Product
Levofloxacin
Product Name: Levofloxacin
Specification: 99%min, 99%
Appearance: white powder

Products Description:

Introduction:

Levofloxacin, sold under the trade names Levaquin among others, is an antibiotic. It is used to treat a number of bacterial infections including acute bacterial sinusitis, pneumonia, urinary tract infections, chronic prostatitis, and some types of gastroenteritis. Along with other antibiotics it may be used to treat tuberculosis, meningitis, or pelvic inflammatory disease. It is available by mouth, intravenously,and in eye drop form.
Common side effects include nausea, diarrhea, and trouble sleeping. Serious side effects may include tendon rupture, tendon inflammation, seizures, psychosis, and potentially permanent peripheral nerve damage. Tendon damage may appear months after treatment is completed. People may also sunburn more easily. In people with myasthenia gravis, muscle weakness and breathing problems may worsen.The risk of use during pregnancy is low and it is probably okay during breastfeeding. Levofloxacin is a broad-spectrum antibiotic of the fluoroquinolone drug class.It usually results in death of the bacteria. It is the left sided isomer of the medication ofloxacin.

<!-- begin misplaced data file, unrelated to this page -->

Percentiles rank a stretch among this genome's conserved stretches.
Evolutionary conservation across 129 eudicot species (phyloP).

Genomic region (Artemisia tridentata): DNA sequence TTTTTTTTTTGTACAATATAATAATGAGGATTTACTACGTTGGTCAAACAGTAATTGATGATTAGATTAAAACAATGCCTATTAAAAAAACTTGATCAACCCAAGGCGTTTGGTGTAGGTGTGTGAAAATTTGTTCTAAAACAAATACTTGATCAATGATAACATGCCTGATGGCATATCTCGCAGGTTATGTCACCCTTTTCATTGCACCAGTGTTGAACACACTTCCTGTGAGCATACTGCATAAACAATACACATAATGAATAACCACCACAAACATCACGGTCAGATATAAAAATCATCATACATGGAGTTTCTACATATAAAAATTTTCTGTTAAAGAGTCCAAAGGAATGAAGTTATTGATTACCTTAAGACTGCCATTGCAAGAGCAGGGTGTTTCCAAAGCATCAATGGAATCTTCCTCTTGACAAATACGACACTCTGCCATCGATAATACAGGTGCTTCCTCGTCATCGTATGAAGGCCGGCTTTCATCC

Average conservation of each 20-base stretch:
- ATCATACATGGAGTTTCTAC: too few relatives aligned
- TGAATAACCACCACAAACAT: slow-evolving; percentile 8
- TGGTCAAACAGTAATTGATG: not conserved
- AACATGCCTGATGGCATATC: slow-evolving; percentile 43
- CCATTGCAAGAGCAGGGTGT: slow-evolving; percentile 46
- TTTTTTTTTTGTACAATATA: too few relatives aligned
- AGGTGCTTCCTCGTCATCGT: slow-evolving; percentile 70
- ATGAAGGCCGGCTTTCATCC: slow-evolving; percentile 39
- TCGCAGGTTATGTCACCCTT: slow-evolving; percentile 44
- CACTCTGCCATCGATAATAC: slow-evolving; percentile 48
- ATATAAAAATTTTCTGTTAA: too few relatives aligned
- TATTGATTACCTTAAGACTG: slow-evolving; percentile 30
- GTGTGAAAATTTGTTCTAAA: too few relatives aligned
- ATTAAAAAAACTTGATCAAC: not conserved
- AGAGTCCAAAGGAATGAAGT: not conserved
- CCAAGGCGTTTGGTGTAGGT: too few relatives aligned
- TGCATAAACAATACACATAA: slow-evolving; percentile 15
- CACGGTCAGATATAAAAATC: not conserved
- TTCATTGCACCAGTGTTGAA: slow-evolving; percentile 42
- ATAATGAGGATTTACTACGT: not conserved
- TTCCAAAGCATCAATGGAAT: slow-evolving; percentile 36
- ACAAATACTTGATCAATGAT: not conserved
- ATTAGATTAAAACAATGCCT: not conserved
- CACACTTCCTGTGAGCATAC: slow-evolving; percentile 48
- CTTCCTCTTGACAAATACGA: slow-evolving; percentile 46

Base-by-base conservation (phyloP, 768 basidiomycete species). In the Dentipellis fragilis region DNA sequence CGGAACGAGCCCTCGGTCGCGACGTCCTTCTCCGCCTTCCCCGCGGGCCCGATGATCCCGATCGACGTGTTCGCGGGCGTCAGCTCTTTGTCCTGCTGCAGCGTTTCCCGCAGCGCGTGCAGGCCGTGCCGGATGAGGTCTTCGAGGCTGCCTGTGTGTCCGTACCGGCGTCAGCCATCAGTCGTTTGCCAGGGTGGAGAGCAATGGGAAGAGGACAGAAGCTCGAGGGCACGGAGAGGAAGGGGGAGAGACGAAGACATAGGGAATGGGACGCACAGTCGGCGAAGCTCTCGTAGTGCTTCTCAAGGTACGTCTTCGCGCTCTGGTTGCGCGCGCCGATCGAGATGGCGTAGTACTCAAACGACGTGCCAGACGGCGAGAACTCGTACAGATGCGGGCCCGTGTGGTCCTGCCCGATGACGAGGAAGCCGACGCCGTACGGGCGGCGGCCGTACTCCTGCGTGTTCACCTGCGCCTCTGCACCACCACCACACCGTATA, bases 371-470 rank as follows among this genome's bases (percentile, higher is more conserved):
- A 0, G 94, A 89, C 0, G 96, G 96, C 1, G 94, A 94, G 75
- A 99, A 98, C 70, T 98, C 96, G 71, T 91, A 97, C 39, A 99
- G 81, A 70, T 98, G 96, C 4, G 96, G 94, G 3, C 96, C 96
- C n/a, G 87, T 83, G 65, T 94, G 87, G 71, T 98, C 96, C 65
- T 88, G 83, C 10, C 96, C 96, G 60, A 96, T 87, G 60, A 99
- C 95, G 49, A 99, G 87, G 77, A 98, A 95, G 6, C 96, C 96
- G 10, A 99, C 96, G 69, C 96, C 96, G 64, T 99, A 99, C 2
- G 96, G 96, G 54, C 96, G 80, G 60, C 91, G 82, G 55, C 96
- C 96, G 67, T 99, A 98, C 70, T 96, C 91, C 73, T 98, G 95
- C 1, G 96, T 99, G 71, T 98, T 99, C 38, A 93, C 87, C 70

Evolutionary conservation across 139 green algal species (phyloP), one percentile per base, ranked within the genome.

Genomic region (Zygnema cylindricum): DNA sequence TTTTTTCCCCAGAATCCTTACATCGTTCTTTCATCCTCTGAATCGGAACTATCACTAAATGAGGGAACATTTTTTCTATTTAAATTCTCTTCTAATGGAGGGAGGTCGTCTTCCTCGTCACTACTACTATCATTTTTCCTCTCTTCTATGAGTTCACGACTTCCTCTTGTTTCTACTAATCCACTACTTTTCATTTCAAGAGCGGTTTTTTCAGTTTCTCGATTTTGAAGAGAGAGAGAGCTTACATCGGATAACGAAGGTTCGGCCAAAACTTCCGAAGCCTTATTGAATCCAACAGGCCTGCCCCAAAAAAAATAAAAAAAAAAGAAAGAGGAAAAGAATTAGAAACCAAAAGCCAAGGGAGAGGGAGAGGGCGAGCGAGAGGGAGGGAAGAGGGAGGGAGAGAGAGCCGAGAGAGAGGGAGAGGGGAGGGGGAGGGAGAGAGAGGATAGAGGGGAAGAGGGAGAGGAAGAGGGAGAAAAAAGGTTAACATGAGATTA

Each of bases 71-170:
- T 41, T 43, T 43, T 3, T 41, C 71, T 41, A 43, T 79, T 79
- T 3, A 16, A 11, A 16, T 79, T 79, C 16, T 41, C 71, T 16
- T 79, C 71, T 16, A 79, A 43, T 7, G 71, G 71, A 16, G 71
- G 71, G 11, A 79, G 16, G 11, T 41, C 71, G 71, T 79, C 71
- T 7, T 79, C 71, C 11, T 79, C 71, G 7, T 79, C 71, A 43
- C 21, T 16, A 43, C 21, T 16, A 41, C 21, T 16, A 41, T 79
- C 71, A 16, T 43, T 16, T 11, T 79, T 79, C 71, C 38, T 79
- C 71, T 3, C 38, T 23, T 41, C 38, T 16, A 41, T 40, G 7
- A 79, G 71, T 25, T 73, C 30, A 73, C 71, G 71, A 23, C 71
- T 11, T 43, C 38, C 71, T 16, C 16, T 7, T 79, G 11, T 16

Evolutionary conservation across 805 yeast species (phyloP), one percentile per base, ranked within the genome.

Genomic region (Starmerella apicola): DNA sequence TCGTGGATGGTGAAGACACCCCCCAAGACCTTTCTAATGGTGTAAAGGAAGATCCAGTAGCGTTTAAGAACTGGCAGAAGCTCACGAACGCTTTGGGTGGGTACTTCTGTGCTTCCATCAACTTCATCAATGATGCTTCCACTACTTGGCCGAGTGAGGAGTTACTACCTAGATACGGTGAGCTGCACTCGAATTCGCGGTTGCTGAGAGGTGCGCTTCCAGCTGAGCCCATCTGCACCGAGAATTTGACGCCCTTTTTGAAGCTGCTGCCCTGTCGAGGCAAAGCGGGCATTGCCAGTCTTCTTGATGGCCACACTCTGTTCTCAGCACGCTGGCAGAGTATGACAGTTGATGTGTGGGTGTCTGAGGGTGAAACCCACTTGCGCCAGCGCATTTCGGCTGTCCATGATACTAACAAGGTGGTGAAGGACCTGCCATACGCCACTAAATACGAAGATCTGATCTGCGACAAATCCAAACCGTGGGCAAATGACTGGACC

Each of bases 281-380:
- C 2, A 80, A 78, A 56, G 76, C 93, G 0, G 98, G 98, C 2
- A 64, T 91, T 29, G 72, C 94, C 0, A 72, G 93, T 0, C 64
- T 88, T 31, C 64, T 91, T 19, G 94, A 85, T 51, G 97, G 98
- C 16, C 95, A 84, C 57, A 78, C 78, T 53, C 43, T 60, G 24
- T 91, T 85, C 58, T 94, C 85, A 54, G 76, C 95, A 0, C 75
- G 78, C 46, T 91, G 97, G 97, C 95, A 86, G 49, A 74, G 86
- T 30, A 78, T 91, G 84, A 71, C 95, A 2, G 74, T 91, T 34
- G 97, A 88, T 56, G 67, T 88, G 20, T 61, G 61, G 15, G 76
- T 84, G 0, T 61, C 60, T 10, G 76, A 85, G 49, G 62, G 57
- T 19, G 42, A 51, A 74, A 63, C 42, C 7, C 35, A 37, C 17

Levofloxacin was approved for medical use in the United States in 1996.It is on the World Health Organization's List of Essential Medicines, the most effective and safe medicines needed in a health system. It is available as a generic medication. The wholesale cost in the developing world is about 0.44 to 0.95 USD per week of treatment.[6] In the United States a week of treatment costs about 50 to 100 USD.

Application:

Levofloxacin is a broad-spectrum antibiotic that is active against both Gram-positive and Gram-negative bacteria. Like all quinolones, it functions by inhibiting the two type II topoisomerase enzymes, namely DNA gyrase and topoisomerase IV. Topoisomerase IV is necessary to separate DNA that has been replicated (doubled) prior to bacterial cell division. With the DNA not being separated, the process is stopped, and the bacterium cannot divide. DNA gyrase, on the other hand, is responsible for supercoiling the DNA, so that it will fit in the newly formed cells. Both mechanisms amount to killing the bacterium. In this way, levofloxacin acts as a bactericide.

As of 2011 the mechanism of action for the drug's musculoskeletal complications were not clear.
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